Beckett had been skipped in his previous turn in the rotation because of back spasms.
The nasty conditions at Yankee Stadium -- raw, windy and wet -- probably didn't do Beckett's back any favors.
He hopes to make his next scheduled start on Sunday at Philadelphia, but it's too early to tell. Red Sox manager Terry Francona said that Beckett will be further examined by the team's medical staff on Wednesday in Boston.
"It was a pitch to [Alex] Rodriguez that he flew out to left on," said Beckett. "My footing just slipped, and it just got tighter and tighter after that."
The Red Sox wound up beating the Yankees, 7-6. Beckett took a no-decision.
The righty had just given up a two-run double to Robinson Cano before coming out of the game. Pitching coach John Farrell visited Beckett immediately after that double and motioned to the bullpen, apparently signaling that the righty had to come out of the game because of an injury. Manager Terry Francona and assistant trainer Greg Barajas came to the mound shortly thereafter, and Beckett walked off with them.
The Yankees, displeased with the sequence of events, announced in the sixth that they were playing the remainder of the game under protest because they weren't made aware of the fact that Beckett left the game with an injury.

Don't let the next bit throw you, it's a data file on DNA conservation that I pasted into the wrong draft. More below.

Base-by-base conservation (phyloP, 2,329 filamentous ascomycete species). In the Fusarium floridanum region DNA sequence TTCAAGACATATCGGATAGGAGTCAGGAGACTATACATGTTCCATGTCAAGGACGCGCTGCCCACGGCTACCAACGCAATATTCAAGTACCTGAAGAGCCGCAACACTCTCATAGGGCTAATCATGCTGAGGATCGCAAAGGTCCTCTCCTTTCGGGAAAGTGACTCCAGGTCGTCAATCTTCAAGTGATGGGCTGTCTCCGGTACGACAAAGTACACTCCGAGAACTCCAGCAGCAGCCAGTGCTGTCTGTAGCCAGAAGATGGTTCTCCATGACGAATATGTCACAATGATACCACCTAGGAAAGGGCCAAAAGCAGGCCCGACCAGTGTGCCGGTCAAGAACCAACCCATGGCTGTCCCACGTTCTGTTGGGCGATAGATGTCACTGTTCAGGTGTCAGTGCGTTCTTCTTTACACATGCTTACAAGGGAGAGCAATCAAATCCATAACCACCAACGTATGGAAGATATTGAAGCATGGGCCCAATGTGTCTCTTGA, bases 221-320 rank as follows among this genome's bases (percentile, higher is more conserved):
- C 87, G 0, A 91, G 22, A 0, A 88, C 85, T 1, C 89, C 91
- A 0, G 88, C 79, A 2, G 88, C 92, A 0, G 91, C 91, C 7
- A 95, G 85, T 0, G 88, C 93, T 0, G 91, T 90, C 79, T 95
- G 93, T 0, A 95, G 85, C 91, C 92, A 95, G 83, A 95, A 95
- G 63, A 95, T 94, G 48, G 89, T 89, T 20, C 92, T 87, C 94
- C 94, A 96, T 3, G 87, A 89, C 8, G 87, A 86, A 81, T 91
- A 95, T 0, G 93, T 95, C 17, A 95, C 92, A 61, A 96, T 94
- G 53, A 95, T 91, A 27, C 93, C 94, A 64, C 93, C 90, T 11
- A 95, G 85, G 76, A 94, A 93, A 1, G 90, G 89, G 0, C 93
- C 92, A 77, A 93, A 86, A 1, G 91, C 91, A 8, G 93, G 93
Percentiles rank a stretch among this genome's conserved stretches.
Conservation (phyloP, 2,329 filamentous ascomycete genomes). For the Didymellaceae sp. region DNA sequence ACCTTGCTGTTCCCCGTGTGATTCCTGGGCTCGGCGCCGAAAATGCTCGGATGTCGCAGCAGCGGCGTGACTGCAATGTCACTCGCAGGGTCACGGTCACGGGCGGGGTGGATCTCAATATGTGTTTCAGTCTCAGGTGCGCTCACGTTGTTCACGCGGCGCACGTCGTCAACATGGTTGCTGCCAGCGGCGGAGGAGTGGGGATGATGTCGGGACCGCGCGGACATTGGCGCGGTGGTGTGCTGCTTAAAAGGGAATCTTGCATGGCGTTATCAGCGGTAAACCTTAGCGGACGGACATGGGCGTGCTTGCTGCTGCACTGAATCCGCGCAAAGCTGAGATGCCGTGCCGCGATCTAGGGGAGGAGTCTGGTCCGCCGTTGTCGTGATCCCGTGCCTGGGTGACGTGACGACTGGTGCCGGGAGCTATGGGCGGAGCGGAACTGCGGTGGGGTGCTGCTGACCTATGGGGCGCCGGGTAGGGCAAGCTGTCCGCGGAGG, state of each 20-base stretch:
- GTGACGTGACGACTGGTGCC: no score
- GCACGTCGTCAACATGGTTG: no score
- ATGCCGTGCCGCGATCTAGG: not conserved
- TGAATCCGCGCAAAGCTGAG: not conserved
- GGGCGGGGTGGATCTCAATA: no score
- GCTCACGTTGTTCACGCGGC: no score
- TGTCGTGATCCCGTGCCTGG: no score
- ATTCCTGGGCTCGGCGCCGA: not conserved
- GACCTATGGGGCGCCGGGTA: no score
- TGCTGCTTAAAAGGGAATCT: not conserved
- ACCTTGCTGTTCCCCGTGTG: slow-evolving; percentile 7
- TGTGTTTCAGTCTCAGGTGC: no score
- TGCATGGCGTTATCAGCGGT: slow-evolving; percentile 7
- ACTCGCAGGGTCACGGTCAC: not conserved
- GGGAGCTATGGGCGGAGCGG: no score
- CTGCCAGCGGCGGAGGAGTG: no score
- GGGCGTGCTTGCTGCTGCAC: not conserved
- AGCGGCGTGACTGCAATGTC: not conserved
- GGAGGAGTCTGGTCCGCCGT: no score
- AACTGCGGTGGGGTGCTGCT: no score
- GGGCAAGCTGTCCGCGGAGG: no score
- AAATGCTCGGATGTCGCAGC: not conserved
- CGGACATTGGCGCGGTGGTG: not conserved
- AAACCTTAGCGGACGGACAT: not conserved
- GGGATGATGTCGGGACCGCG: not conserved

"Protesting what? They didn't know I was injured? I don't really know [what to make of the protest]," Beckett said. "I just told [Farrell] kind of what I had and what happened. We just made the decision that it probably wasn't best for the rest of my body or the team to continue."
Beckett had mixed results in this one, giving up five hits and five runs over 4 2/3 innings. Two of the runs were unearned because of a fielding error by Red Sox shortstop Marco Scutaro in the second inning.
The season has been a struggle thus far for Beckett, who is 1-2 with a 7.29 ERA.
He originally tweaked his back at Fenway roughly 10 days ago while taking batting practice in preparation for Interleague Play.
"I don't think it's as severe as when I did it hitting," said Beckett. "You lose your footing, there's not a whole lot you can do."
Ian Browne is a reporter for MLB.com. This story was not subject to the approval of Major League Baseball or its clubs.